payroll ($400 limit)
. 71 3.78
.01 3-1.09 3 ,99
1 Equivalent to 4.18 percent of payroll with a $350 limit on monthly compensation. In both instances, this is equivalent to $213,000,000 a year on a level basis.
2 Increase would not apply to social security minimum and to spouse maximum amounts. 3 Includes small reductions for the July 1, 1959 effective date.
this is equivaeuld not apply to social secut. 1959 effective date.
TABLE 2.—Cost estimate for the railroad retirement program as it would be
amended by S. 987
1 Includes 0.08 percent of payroll for benefits payable with respect to dependents of disability annuitants under the social securit mini nun provision.
> Excludes an estimated $325,000,000 accrued under the financial interchange for the period July 1957December 1958 but not yet received. Had this amount been included, the 1.96 would have been increased to 2 3 and the next Azure of 1.12 would have been correspondingly reduced to 0.95.
3 13.50 .ninus 0.03 for the July 1, 1959 effective date.
The net effect of the changes that would be made by the bill would be to reduce by $30 million to $10 million the annual amount of benefits payable under the Railroad Unemployment Insurance Act while adding to the taxes paid by railroad employees a new tax that would total about $25 million a year. Because of the present low balance in the railroad unemployment insurance account there would be no immediate reduction in costs for the railroads. In the long run, however, there would probably be a reduction in costs for the railroads amounting to perhaps $50 million a year.
IMMEDIATE EFFECT ON BENEFICIARIES
The bill contains modifications of the present Railroad Unemployment Insurance Act of such a character that it is not possible to develop from the available Board records of beneficiaries and benefit payments any adequate report on its effect on beneficiaries and on the financing of the railroad unemployment insurance system. To make such a report would require extensive tabulations, and detailed, time-consuming investigations of employment histories and last rates of pay.
The difficulty of estimating the effect of the bill arises to a large extent from the fact that it would change the system from one with a uniform benefit year starting July 1, and a base year ending 6 months earlier, to one with individual benefit years and individual base years immediately preceding the beginning of the benefit year. To determine eligibility under the bill, the most important information needed is the employment record in the 6 months preceding the beginning of the employee's unemployment or sickness. This information has not been obtained under the present act because it is not needed. In addition, the bill would make changes in the existing disqualification provisions and add a number of disqualifications not now in the law. There are no basic data available for determining the effect of these.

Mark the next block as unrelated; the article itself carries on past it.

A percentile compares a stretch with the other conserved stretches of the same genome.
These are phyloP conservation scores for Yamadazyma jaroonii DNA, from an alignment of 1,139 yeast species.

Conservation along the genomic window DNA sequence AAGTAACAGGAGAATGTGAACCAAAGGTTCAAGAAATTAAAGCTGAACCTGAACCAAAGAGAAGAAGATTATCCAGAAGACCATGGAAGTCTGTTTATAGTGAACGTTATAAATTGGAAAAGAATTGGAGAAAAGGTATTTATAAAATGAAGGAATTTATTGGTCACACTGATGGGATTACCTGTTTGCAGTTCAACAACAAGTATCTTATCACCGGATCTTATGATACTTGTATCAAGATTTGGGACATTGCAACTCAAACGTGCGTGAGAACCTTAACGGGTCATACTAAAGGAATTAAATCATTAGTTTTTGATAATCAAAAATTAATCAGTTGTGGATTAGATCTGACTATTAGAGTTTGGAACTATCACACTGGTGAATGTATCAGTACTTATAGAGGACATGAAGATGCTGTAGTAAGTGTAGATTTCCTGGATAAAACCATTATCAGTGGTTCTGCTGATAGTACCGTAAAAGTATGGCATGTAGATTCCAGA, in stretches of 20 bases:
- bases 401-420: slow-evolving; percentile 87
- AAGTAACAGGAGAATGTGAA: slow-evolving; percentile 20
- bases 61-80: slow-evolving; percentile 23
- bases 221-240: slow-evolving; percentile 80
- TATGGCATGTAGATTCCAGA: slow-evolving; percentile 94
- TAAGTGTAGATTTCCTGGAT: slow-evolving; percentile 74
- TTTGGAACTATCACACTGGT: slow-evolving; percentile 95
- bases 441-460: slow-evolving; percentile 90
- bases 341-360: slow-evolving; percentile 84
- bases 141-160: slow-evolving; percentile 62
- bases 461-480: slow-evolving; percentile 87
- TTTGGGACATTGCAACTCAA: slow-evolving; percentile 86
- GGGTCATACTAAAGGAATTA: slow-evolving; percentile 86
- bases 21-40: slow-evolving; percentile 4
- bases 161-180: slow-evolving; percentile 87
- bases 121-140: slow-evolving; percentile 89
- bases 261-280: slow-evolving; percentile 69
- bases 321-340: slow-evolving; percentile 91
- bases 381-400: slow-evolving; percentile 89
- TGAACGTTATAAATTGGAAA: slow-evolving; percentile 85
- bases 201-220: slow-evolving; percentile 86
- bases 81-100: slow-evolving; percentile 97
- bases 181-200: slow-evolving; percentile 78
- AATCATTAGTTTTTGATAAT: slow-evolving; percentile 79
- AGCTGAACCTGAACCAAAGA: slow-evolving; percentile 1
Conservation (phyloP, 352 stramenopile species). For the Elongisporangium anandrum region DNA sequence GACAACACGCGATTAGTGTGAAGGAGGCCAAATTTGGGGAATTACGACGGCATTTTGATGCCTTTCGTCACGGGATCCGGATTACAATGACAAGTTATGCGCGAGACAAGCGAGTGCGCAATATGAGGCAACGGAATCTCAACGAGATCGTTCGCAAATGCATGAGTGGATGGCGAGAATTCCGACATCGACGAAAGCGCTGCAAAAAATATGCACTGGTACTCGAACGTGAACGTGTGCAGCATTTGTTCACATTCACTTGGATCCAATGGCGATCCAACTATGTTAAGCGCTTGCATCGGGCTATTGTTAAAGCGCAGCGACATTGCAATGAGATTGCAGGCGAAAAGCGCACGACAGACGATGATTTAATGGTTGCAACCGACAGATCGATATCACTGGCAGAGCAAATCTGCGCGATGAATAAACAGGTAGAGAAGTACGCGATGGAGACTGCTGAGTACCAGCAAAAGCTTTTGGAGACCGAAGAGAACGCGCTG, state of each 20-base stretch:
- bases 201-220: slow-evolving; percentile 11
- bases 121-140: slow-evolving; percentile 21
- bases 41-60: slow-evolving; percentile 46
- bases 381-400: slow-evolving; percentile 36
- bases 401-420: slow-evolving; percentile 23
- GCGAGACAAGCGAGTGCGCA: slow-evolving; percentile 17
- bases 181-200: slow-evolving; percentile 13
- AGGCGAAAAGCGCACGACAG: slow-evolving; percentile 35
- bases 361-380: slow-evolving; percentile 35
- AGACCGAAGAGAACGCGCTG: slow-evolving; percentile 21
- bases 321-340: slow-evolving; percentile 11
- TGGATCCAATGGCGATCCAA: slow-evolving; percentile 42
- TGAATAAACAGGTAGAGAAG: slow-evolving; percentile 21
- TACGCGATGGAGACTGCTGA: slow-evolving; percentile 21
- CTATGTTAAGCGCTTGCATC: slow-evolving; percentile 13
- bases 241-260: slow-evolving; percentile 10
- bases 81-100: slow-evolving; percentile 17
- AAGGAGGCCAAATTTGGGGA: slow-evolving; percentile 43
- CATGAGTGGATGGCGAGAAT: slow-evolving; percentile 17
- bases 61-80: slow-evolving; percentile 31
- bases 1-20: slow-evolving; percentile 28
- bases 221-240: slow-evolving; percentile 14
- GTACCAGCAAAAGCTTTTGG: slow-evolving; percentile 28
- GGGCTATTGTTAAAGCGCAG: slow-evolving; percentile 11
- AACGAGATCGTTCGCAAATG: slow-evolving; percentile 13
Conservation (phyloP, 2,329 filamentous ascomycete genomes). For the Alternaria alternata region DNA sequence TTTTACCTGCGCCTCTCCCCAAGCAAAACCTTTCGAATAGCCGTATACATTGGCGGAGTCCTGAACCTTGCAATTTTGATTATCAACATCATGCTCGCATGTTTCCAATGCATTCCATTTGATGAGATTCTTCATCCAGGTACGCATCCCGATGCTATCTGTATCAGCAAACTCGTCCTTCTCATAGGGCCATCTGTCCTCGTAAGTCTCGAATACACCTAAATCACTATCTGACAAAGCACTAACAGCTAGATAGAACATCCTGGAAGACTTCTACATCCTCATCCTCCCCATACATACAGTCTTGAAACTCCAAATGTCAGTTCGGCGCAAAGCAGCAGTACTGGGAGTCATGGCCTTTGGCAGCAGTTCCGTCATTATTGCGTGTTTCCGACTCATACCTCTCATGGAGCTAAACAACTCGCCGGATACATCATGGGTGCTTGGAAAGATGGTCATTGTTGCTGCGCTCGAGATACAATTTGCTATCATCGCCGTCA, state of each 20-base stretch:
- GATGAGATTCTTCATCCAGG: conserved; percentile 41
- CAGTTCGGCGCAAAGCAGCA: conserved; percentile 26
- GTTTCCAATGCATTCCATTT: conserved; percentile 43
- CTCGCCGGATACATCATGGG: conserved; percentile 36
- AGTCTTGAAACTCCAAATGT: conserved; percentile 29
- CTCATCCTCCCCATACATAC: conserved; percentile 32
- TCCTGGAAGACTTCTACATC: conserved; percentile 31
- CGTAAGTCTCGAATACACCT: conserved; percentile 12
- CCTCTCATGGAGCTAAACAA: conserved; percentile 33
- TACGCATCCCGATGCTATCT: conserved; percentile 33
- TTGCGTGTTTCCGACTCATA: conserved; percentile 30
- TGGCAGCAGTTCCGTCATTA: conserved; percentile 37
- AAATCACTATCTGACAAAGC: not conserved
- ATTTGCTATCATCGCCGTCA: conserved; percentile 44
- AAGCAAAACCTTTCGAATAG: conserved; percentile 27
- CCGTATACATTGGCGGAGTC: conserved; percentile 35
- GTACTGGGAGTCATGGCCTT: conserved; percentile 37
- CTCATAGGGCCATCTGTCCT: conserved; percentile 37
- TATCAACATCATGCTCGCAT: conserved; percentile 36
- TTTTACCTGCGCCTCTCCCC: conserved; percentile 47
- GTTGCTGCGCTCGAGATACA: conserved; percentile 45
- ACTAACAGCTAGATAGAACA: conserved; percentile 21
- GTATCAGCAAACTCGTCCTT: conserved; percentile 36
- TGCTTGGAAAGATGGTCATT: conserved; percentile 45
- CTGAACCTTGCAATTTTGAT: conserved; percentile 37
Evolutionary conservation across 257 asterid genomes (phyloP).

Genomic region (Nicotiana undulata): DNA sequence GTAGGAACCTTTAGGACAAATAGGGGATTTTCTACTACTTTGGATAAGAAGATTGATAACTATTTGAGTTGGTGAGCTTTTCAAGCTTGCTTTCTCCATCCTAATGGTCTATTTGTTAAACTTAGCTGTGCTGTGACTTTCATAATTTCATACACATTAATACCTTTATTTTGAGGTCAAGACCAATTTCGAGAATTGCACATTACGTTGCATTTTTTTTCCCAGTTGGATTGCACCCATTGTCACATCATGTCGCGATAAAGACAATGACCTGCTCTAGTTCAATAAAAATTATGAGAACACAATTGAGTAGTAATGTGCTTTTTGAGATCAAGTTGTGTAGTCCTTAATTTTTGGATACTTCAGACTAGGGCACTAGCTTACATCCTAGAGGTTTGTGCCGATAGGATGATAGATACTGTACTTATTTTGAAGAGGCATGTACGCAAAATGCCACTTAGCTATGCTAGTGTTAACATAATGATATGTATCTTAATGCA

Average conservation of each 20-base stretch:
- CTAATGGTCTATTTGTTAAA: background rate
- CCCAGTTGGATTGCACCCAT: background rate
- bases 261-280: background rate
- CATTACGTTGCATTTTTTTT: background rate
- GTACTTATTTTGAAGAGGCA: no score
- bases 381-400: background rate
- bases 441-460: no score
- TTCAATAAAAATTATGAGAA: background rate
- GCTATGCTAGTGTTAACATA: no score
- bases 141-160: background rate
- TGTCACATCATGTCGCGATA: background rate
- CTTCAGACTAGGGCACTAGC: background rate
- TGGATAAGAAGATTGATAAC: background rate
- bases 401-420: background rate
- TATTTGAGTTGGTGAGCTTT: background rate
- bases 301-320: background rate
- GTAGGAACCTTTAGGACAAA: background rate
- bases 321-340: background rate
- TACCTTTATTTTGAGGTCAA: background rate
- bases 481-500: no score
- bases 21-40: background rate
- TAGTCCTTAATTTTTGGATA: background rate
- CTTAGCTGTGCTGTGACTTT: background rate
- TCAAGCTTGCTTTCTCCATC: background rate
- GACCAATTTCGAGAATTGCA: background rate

Analysis of data on operations under the present law, however, makes possible some general approximations of the effect of some provisions of the bill even though the net total effect cannot be determined accurately. It must be emphasized that the figures given are very rough estimates. They show the effect certain provisions in the bill would have had on benefits in 1957-58 when the number of beneficiaries and amount of benefits under the Railroad Unemployment Insurance Act were as follows:
However, the figures cannot be added together to get a total effect because a considerable number of beneficiaries would be disqualified by more than one provision.
The number of beneficiaries and the amount of benefits paid would have been substantially smaller. Some of the ways in which this would have happened are as follows:
1. The change in the definition of a qualified employee would have prevented payment to many employees. A very rough estimate indicates that about 40,000 of the unemployment beneficiaries and 6,000 of the sickness beneficiaries would not have had the necessary service or earnings to be qualified. The amount of benefits that would not have been payable would have been between $20 million and $25 million. Those not qualified would have included employees with long periods of unemployment or sickness who received payments for a second benefit year in 1957–58, many of whom had more than 5 years of railroad service. On the other hand, the change to individual benefit years would have made it possible to pay some $11 million in benefits to about 22,000 employees with recent railroad employment who for some reason did not work enough in the base year to be currently qualified under the present law.
2. The disqualification due to eligibility for or receipt of full retirement, disability, or pension benefits under either the Railroad Retirement Act or the Social Security Act would have prevented payment of over $13 million to 27,000 sickness beneficiaries and 3,000 unemployment beneficiaries, assuming they could all meet the proposed qualifying requirements.